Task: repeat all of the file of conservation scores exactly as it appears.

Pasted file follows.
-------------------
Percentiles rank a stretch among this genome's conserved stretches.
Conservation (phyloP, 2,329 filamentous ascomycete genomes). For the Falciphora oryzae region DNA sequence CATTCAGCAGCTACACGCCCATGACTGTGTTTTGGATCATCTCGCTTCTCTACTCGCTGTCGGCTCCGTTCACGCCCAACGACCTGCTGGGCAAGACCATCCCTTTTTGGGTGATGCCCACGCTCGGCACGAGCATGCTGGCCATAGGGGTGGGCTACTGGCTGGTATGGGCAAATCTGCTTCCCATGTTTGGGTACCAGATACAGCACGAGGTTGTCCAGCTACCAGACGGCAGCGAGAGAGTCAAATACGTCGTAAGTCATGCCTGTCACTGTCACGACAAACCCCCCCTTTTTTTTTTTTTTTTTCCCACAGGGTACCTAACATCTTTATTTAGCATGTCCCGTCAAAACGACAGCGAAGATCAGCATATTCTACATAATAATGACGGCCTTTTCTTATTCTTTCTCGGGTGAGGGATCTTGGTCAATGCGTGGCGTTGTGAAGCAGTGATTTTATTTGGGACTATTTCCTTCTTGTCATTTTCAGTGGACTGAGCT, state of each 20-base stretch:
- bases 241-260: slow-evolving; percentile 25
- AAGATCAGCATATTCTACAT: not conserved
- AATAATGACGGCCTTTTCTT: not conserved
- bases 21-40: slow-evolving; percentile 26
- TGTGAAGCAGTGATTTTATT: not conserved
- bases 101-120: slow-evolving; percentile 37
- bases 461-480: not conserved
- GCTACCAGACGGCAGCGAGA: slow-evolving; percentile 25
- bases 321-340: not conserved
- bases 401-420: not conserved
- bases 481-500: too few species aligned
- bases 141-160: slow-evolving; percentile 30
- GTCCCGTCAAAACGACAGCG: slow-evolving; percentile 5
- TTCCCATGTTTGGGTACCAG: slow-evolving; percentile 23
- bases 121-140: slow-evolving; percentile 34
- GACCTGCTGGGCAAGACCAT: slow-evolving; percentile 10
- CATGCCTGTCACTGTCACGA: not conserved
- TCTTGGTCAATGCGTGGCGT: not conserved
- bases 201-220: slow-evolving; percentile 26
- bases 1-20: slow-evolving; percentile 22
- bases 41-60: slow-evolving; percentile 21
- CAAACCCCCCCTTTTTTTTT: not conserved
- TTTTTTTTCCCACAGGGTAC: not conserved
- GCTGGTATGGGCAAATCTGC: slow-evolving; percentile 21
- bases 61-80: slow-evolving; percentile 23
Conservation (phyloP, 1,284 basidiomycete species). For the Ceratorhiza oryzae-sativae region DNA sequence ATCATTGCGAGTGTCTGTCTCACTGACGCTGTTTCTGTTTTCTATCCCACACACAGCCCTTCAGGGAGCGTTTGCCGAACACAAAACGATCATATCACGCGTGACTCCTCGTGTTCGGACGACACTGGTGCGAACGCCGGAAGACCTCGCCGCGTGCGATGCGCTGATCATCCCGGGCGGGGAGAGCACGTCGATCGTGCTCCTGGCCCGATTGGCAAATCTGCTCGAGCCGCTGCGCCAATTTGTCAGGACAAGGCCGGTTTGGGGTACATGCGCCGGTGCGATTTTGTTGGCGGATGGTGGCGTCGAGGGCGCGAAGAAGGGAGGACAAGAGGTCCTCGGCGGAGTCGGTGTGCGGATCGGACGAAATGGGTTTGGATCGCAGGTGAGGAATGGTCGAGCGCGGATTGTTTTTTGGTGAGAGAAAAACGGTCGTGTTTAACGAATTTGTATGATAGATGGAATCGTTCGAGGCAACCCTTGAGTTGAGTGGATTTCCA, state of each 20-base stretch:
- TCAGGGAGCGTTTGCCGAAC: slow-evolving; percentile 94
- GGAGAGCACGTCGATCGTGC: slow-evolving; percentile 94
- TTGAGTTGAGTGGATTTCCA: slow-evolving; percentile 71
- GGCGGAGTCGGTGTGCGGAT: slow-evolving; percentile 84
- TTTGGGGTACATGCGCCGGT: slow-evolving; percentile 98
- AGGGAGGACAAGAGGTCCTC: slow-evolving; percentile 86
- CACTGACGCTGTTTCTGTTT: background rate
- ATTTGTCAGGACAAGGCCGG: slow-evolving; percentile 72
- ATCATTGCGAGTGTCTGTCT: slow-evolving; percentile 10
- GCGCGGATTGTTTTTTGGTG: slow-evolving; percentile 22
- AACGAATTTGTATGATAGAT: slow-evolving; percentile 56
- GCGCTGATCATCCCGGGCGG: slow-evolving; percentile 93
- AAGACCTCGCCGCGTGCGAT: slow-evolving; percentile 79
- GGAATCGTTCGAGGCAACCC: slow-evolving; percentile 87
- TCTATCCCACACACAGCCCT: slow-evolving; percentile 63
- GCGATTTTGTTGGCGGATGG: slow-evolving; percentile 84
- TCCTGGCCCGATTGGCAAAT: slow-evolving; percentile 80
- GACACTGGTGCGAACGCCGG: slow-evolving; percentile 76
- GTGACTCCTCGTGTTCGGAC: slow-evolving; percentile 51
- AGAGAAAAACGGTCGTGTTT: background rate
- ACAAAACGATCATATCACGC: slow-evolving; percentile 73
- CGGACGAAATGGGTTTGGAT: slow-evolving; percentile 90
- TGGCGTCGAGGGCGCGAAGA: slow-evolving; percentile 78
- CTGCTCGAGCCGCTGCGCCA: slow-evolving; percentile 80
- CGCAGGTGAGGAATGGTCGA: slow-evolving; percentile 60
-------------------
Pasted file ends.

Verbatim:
Percentiles rank a stretch among this genome's conserved stretches.
Conservation (phyloP, 2,329 filamentous ascomycete genomes). For the Falciphora oryzae region DNA sequence CATTCAGCAGCTACACGCCCATGACTGTGTTTTGGATCATCTCGCTTCTCTACTCGCTGTCGGCTCCGTTCACGCCCAACGACCTGCTGGGCAAGACCATCCCTTTTTGGGTGATGCCCACGCTCGGCACGAGCATGCTGGCCATAGGGGTGGGCTACTGGCTGGTATGGGCAAATCTGCTTCCCATGTTTGGGTACCAGATACAGCACGAGGTTGTCCAGCTACCAGACGGCAGCGAGAGAGTCAAATACGTCGTAAGTCATGCCTGTCACTGTCACGACAAACCCCCCCTTTTTTTTTTTTTTTTTCCCACAGGGTACCTAACATCTTTATTTAGCATGTCCCGTCAAAACGACAGCGAAGATCAGCATATTCTACATAATAATGACGGCCTTTTCTTATTCTTTCTCGGGTGAGGGATCTTGGTCAATGCGTGGCGTTGTGAAGCAGTGATTTTATTTGGGACTATTTCCTTCTTGTCATTTTCAGTGGACTGAGCT, state of each 20-base stretch:
- bases 241-260: slow-evolving; percentile 25
- AAGATCAGCATATTCTACAT: not conserved
- AATAATGACGGCCTTTTCTT: not conserved
- bases 21-40: slow-evolving; percentile 26
- TGTGAAGCAGTGATTTTATT: not conserved
- bases 101-120: slow-evolving; percentile 37
- bases 461-480: not conserved
- GCTACCAGACGGCAGCGAGA: slow-evolving; percentile 25
- bases 321-340: not conserved
- bases 401-420: not conserved
- bases 481-500: too few species aligned
- bases 141-160: slow-evolving; percentile 30
- GTCCCGTCAAAACGACAGCG: slow-evolving; percentile 5
- TTCCCATGTTTGGGTACCAG: slow-evolving; percentile 23
- bases 121-140: slow-evolving; percentile 34
- GACCTGCTGGGCAAGACCAT: slow-evolving; percentile 10
- CATGCCTGTCACTGTCACGA: not conserved
- TCTTGGTCAATGCGTGGCGT: not conserved
- bases 201-220: slow-evolving; percentile 26
- bases 1-20: slow-evolving; percentile 22
- bases 41-60: slow-evolving; percentile 21
- CAAACCCCCCCTTTTTTTTT: not conserved
- TTTTTTTTCCCACAGGGTAC: not conserved
- GCTGGTATGGGCAAATCTGC: slow-evolving; percentile 21
- bases 61-80: slow-evolving; percentile 23
Conservation (phyloP, 1,284 basidiomycete species). For the Ceratorhiza oryzae-sativae region DNA sequence ATCATTGCGAGTGTCTGTCTCACTGACGCTGTTTCTGTTTTCTATCCCACACACAGCCCTTCAGGGAGCGTTTGCCGAACACAAAACGATCATATCACGCGTGACTCCTCGTGTTCGGACGACACTGGTGCGAACGCCGGAAGACCTCGCCGCGTGCGATGCGCTGATCATCCCGGGCGGGGAGAGCACGTCGATCGTGCTCCTGGCCCGATTGGCAAATCTGCTCGAGCCGCTGCGCCAATTTGTCAGGACAAGGCCGGTTTGGGGTACATGCGCCGGTGCGATTTTGTTGGCGGATGGTGGCGTCGAGGGCGCGAAGAAGGGAGGACAAGAGGTCCTCGGCGGAGTCGGTGTGCGGATCGGACGAAATGGGTTTGGATCGCAGGTGAGGAATGGTCGAGCGCGGATTGTTTTTTGGTGAGAGAAAAACGGTCGTGTTTAACGAATTTGTATGATAGATGGAATCGTTCGAGGCAACCCTTGAGTTGAGTGGATTTCCA, state of each 20-base stretch:
- TCAGGGAGCGTTTGCCGAAC: slow-evolving; percentile 94
- GGAGAGCACGTCGATCGTGC: slow-evolving; percentile 94
- TTGAGTTGAGTGGATTTCCA: slow-evolving; percentile 71
- GGCGGAGTCGGTGTGCGGAT: slow-evolving; percentile 84
- TTTGGGGTACATGCGCCGGT: slow-evolving; percentile 98
- AGGGAGGACAAGAGGTCCTC: slow-evolving; percentile 86
- CACTGACGCTGTTTCTGTTT: background rate
- ATTTGTCAGGACAAGGCCGG: slow-evolving; percentile 72
- ATCATTGCGAGTGTCTGTCT: slow-evolving; percentile 10
- GCGCGGATTGTTTTTTGGTG: slow-evolving; percentile 22
- AACGAATTTGTATGATAGAT: slow-evolving; percentile 56
- GCGCTGATCATCCCGGGCGG: slow-evolving; percentile 93
- AAGACCTCGCCGCGTGCGAT: slow-evolving; percentile 79
- GGAATCGTTCGAGGCAACCC: slow-evolving; percentile 87
- TCTATCCCACACACAGCCCT: slow-evolving; percentile 63
- GCGATTTTGTTGGCGGATGG: slow-evolving; percentile 84
- TCCTGGCCCGATTGGCAAAT: slow-evolving; percentile 80
- GACACTGGTGCGAACGCCGG: slow-evolving; percentile 76
- GTGACTCCTCGTGTTCGGAC: slow-evolving; percentile 51
- AGAGAAAAACGGTCGTGTTT: background rate
- ACAAAACGATCATATCACGC: slow-evolving; percentile 73
- CGGACGAAATGGGTTTGGAT: slow-evolving; percentile 90
- TGGCGTCGAGGGCGCGAAGA: slow-evolving; percentile 78
- CTGCTCGAGCCGCTGCGCCA: slow-evolving; percentile 80
- CGCAGGTGAGGAATGGTCGA: slow-evolving; percentile 60